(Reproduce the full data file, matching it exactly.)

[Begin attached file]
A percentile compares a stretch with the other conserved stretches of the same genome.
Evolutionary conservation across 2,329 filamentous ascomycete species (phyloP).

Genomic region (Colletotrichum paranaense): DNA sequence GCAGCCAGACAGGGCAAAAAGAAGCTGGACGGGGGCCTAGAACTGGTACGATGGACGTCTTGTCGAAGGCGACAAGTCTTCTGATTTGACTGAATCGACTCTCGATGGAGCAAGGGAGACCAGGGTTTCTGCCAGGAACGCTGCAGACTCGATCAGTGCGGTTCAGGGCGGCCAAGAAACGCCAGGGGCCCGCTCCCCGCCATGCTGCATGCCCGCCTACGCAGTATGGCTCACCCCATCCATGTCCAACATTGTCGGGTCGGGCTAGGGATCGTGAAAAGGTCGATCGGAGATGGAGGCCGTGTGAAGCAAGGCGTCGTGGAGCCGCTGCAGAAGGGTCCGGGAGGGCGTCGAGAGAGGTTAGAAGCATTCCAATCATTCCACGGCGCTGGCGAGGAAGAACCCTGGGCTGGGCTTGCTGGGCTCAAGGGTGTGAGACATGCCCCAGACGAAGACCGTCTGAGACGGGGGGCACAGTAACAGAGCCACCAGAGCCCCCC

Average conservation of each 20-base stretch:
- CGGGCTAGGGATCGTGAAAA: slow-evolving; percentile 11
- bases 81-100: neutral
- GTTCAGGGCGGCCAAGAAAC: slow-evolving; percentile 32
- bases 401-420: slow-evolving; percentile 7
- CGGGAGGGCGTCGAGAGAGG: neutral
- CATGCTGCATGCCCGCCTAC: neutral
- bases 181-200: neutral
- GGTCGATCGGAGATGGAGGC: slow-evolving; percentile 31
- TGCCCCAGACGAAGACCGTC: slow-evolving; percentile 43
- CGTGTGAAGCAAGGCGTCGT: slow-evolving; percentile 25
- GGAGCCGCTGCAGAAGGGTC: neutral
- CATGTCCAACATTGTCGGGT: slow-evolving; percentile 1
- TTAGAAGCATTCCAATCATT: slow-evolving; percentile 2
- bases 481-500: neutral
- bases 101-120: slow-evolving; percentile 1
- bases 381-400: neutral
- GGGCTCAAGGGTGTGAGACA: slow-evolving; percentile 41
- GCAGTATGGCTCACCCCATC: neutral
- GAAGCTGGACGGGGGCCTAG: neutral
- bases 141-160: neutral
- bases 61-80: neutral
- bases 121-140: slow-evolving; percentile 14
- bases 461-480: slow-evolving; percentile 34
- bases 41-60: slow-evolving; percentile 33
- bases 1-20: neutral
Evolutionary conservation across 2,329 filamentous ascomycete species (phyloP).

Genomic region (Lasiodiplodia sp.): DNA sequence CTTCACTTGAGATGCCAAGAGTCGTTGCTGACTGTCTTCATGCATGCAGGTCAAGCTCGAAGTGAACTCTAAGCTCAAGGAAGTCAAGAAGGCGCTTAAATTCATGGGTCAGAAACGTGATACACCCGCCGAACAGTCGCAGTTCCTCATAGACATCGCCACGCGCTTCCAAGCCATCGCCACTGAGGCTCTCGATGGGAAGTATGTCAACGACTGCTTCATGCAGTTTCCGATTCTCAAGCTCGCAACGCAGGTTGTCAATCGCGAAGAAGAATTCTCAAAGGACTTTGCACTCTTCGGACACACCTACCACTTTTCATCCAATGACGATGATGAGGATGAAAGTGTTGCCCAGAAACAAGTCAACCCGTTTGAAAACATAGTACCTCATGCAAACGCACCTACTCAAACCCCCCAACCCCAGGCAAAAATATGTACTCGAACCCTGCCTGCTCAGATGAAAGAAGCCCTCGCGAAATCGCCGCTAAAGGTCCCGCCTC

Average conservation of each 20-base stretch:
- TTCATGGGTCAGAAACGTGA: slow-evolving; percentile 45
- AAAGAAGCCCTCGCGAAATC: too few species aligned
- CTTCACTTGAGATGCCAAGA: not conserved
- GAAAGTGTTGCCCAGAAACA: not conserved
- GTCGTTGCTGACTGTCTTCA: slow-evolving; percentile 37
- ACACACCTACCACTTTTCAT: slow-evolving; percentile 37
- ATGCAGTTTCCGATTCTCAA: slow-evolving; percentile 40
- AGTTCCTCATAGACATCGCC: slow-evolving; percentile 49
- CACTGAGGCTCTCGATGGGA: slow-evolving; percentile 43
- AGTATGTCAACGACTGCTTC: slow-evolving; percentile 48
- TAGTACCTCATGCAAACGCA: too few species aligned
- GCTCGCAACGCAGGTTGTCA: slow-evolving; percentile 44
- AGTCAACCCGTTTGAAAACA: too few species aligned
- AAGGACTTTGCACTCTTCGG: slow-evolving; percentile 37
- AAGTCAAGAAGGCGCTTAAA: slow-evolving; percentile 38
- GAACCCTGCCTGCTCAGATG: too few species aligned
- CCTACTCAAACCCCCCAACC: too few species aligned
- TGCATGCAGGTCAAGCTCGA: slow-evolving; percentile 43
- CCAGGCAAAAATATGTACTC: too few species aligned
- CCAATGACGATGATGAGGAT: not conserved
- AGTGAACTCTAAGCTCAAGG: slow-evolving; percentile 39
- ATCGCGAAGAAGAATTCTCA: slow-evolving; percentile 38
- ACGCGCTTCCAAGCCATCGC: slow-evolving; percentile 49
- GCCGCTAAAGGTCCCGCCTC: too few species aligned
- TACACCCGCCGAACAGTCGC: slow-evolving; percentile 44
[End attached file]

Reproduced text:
A percentile compares a stretch with the other conserved stretches of the same genome.
Evolutionary conservation across 2,329 filamentous ascomycete species (phyloP).

Genomic region (Colletotrichum paranaense): DNA sequence GCAGCCAGACAGGGCAAAAAGAAGCTGGACGGGGGCCTAGAACTGGTACGATGGACGTCTTGTCGAAGGCGACAAGTCTTCTGATTTGACTGAATCGACTCTCGATGGAGCAAGGGAGACCAGGGTTTCTGCCAGGAACGCTGCAGACTCGATCAGTGCGGTTCAGGGCGGCCAAGAAACGCCAGGGGCCCGCTCCCCGCCATGCTGCATGCCCGCCTACGCAGTATGGCTCACCCCATCCATGTCCAACATTGTCGGGTCGGGCTAGGGATCGTGAAAAGGTCGATCGGAGATGGAGGCCGTGTGAAGCAAGGCGTCGTGGAGCCGCTGCAGAAGGGTCCGGGAGGGCGTCGAGAGAGGTTAGAAGCATTCCAATCATTCCACGGCGCTGGCGAGGAAGAACCCTGGGCTGGGCTTGCTGGGCTCAAGGGTGTGAGACATGCCCCAGACGAAGACCGTCTGAGACGGGGGGCACAGTAACAGAGCCACCAGAGCCCCCC

Average conservation of each 20-base stretch:
- CGGGCTAGGGATCGTGAAAA: slow-evolving; percentile 11
- bases 81-100: neutral
- GTTCAGGGCGGCCAAGAAAC: slow-evolving; percentile 32
- bases 401-420: slow-evolving; percentile 7
- CGGGAGGGCGTCGAGAGAGG: neutral
- CATGCTGCATGCCCGCCTAC: neutral
- bases 181-200: neutral
- GGTCGATCGGAGATGGAGGC: slow-evolving; percentile 31
- TGCCCCAGACGAAGACCGTC: slow-evolving; percentile 43
- CGTGTGAAGCAAGGCGTCGT: slow-evolving; percentile 25
- GGAGCCGCTGCAGAAGGGTC: neutral
- CATGTCCAACATTGTCGGGT: slow-evolving; percentile 1
- TTAGAAGCATTCCAATCATT: slow-evolving; percentile 2
- bases 481-500: neutral
- bases 101-120: slow-evolving; percentile 1
- bases 381-400: neutral
- GGGCTCAAGGGTGTGAGACA: slow-evolving; percentile 41
- GCAGTATGGCTCACCCCATC: neutral
- GAAGCTGGACGGGGGCCTAG: neutral
- bases 141-160: neutral
- bases 61-80: neutral
- bases 121-140: slow-evolving; percentile 14
- bases 461-480: slow-evolving; percentile 34
- bases 41-60: slow-evolving; percentile 33
- bases 1-20: neutral
Evolutionary conservation across 2,329 filamentous ascomycete species (phyloP).

Genomic region (Lasiodiplodia sp.): DNA sequence CTTCACTTGAGATGCCAAGAGTCGTTGCTGACTGTCTTCATGCATGCAGGTCAAGCTCGAAGTGAACTCTAAGCTCAAGGAAGTCAAGAAGGCGCTTAAATTCATGGGTCAGAAACGTGATACACCCGCCGAACAGTCGCAGTTCCTCATAGACATCGCCACGCGCTTCCAAGCCATCGCCACTGAGGCTCTCGATGGGAAGTATGTCAACGACTGCTTCATGCAGTTTCCGATTCTCAAGCTCGCAACGCAGGTTGTCAATCGCGAAGAAGAATTCTCAAAGGACTTTGCACTCTTCGGACACACCTACCACTTTTCATCCAATGACGATGATGAGGATGAAAGTGTTGCCCAGAAACAAGTCAACCCGTTTGAAAACATAGTACCTCATGCAAACGCACCTACTCAAACCCCCCAACCCCAGGCAAAAATATGTACTCGAACCCTGCCTGCTCAGATGAAAGAAGCCCTCGCGAAATCGCCGCTAAAGGTCCCGCCTC

Average conservation of each 20-base stretch:
- TTCATGGGTCAGAAACGTGA: slow-evolving; percentile 45
- AAAGAAGCCCTCGCGAAATC: too few species aligned
- CTTCACTTGAGATGCCAAGA: not conserved
- GAAAGTGTTGCCCAGAAACA: not conserved
- GTCGTTGCTGACTGTCTTCA: slow-evolving; percentile 37
- ACACACCTACCACTTTTCAT: slow-evolving; percentile 37
- ATGCAGTTTCCGATTCTCAA: slow-evolving; percentile 40
- AGTTCCTCATAGACATCGCC: slow-evolving; percentile 49
- CACTGAGGCTCTCGATGGGA: slow-evolving; percentile 43
- AGTATGTCAACGACTGCTTC: slow-evolving; percentile 48
- TAGTACCTCATGCAAACGCA: too few species aligned
- GCTCGCAACGCAGGTTGTCA: slow-evolving; percentile 44
- AGTCAACCCGTTTGAAAACA: too few species aligned
- AAGGACTTTGCACTCTTCGG: slow-evolving; percentile 37
- AAGTCAAGAAGGCGCTTAAA: slow-evolving; percentile 38
- GAACCCTGCCTGCTCAGATG: too few species aligned
- CCTACTCAAACCCCCCAACC: too few species aligned
- TGCATGCAGGTCAAGCTCGA: slow-evolving; percentile 43
- CCAGGCAAAAATATGTACTC: too few species aligned
- CCAATGACGATGATGAGGAT: not conserved
- AGTGAACTCTAAGCTCAAGG: slow-evolving; percentile 39
- ATCGCGAAGAAGAATTCTCA: slow-evolving; percentile 38
- ACGCGCTTCCAAGCCATCGC: slow-evolving; percentile 49
- GCCGCTAAAGGTCCCGCCTC: too few species aligned
- TACACCCGCCGAACAGTCGC: slow-evolving; percentile 44